Sow seeds on the surface of warm, moist soil. Place the plant in a sunny location. The seeds should sprout in a few days. Once the seedling has grown several inches—usually in a couple of weeks—it is ready to transplant into a larger container or plant outdoors. Only plant outdoors after the threat of frost is over.

Potting and Repotting Polka Dot Plant

If a plant outgrows its container, it becomes pot bound or root bound. Its roots have nowhere to grow. A sure sign your plant has outgrown its pot is when the roots start growing out of the drainage holes. The best time to repot a polka dot plant is in the spring after its dormant period.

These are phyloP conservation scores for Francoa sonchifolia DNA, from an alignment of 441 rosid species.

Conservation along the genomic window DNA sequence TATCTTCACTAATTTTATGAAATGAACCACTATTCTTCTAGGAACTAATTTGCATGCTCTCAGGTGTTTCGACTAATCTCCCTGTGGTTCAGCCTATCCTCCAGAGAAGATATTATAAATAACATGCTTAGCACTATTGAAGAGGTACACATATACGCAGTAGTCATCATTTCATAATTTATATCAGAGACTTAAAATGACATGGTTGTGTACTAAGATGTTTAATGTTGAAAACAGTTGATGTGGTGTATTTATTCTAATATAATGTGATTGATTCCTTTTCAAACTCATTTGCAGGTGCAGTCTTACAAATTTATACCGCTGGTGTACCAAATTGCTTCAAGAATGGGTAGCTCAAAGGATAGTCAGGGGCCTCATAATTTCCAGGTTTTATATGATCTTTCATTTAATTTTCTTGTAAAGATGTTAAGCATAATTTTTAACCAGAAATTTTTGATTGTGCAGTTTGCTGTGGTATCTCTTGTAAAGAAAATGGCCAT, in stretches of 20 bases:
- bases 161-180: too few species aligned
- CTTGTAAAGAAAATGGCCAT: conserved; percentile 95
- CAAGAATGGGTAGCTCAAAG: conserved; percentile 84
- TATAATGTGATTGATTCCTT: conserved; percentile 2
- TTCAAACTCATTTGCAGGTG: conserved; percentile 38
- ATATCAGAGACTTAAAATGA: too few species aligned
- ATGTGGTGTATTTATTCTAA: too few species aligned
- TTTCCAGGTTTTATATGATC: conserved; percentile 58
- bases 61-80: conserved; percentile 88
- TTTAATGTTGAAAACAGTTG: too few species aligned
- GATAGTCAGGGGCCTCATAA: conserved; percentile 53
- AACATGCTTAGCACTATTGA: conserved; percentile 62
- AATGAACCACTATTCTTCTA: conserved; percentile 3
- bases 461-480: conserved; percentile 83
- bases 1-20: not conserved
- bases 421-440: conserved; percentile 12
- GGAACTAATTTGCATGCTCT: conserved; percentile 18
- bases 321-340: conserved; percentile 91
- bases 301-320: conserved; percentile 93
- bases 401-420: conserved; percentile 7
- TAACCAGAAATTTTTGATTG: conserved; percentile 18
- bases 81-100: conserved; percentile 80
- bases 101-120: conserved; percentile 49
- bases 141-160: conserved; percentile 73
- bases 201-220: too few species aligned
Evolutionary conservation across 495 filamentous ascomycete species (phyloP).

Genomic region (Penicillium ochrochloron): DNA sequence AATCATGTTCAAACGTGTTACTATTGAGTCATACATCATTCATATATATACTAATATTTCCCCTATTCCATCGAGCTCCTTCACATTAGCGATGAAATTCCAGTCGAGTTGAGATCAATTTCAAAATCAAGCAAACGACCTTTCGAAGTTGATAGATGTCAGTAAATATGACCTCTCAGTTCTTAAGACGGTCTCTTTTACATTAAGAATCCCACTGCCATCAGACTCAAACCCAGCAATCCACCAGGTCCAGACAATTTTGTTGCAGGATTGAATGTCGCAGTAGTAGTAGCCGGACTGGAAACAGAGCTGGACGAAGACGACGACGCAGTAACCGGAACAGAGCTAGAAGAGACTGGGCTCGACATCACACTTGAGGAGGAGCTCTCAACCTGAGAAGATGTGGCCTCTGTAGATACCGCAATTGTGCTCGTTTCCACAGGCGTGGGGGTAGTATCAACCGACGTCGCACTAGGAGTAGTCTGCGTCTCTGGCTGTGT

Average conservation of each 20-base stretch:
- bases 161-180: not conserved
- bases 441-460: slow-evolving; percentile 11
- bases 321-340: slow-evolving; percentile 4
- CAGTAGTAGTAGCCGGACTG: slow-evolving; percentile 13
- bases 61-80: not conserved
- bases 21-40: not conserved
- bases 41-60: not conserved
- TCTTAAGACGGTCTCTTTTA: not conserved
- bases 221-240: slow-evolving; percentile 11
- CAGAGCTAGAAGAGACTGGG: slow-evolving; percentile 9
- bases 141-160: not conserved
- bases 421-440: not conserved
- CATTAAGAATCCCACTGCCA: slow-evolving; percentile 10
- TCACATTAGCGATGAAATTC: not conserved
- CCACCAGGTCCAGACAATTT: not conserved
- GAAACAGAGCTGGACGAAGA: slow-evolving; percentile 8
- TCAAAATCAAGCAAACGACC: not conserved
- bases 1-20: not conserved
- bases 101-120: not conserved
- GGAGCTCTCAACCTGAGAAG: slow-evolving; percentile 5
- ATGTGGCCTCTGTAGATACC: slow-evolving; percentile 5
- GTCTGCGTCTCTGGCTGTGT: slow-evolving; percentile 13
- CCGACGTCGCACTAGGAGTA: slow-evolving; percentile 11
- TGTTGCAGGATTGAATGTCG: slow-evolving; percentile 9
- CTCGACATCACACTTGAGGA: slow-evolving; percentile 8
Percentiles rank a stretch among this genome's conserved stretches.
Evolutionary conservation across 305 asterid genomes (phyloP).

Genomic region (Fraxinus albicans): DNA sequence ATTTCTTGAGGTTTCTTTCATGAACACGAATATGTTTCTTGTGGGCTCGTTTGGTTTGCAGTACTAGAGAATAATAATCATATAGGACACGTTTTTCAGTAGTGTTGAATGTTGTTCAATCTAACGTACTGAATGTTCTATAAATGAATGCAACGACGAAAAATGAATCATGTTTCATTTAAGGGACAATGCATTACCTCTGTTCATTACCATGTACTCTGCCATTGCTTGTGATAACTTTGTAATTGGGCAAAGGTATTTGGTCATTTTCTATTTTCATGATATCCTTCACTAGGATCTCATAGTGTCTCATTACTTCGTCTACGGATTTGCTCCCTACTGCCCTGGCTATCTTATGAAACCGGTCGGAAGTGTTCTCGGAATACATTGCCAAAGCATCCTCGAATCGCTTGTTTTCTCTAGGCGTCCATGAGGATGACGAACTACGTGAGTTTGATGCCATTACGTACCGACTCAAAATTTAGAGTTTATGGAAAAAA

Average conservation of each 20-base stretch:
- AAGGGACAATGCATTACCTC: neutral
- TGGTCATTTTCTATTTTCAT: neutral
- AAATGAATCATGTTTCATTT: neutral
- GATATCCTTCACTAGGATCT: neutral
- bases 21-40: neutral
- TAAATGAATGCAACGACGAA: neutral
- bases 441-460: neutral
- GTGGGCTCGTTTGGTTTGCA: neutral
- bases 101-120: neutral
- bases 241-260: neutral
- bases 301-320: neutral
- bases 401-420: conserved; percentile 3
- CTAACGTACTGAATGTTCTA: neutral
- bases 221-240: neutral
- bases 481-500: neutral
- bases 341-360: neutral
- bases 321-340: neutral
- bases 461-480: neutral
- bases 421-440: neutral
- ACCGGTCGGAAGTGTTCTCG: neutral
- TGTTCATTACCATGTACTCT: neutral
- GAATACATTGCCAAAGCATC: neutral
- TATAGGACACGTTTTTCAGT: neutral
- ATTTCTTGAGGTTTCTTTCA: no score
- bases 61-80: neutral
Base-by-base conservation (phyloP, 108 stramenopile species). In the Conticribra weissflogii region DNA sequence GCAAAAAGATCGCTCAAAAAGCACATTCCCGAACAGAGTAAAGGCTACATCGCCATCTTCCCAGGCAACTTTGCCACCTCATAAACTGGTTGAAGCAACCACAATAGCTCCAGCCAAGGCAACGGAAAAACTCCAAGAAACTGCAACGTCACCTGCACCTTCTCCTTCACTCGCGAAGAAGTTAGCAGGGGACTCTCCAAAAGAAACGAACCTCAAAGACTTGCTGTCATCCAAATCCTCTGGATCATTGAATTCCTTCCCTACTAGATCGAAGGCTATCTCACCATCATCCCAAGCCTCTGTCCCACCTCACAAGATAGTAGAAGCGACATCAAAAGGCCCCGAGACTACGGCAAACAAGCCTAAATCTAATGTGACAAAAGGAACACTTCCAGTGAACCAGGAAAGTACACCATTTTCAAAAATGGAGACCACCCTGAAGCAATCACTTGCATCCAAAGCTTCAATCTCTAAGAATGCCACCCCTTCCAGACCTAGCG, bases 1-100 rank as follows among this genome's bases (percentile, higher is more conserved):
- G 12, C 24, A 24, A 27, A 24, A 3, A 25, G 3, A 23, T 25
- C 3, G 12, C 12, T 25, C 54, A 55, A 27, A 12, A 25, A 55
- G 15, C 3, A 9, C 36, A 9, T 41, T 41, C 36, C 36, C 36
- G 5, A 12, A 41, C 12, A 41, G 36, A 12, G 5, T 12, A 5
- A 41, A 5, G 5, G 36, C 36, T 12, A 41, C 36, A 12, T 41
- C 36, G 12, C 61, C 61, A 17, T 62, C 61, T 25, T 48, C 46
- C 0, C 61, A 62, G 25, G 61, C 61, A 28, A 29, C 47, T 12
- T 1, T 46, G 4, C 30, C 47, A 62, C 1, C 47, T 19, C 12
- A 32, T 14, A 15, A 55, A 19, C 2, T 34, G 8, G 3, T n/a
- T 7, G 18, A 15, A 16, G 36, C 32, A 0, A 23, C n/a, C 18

Gradually increase the plant's pot size. The new pot should not be more than two inches wider and no more than two inches deeper than the old pot. Too large a pot encourages the roots to focus on growing below the soil line, which is not good for the plant's upward growth.


Since this plant is a tropical plant, it will not survive frosty weather. Before the first frost, you can cut stems from the plant, root them indoors in a small potting container or jar of water. If kept outdoors in a container, bring these plants indoors to a partially sunny indoor spot. In the spring, you can replant it in the garden after the threat of frost is over.

Common Pests and Plant Diseases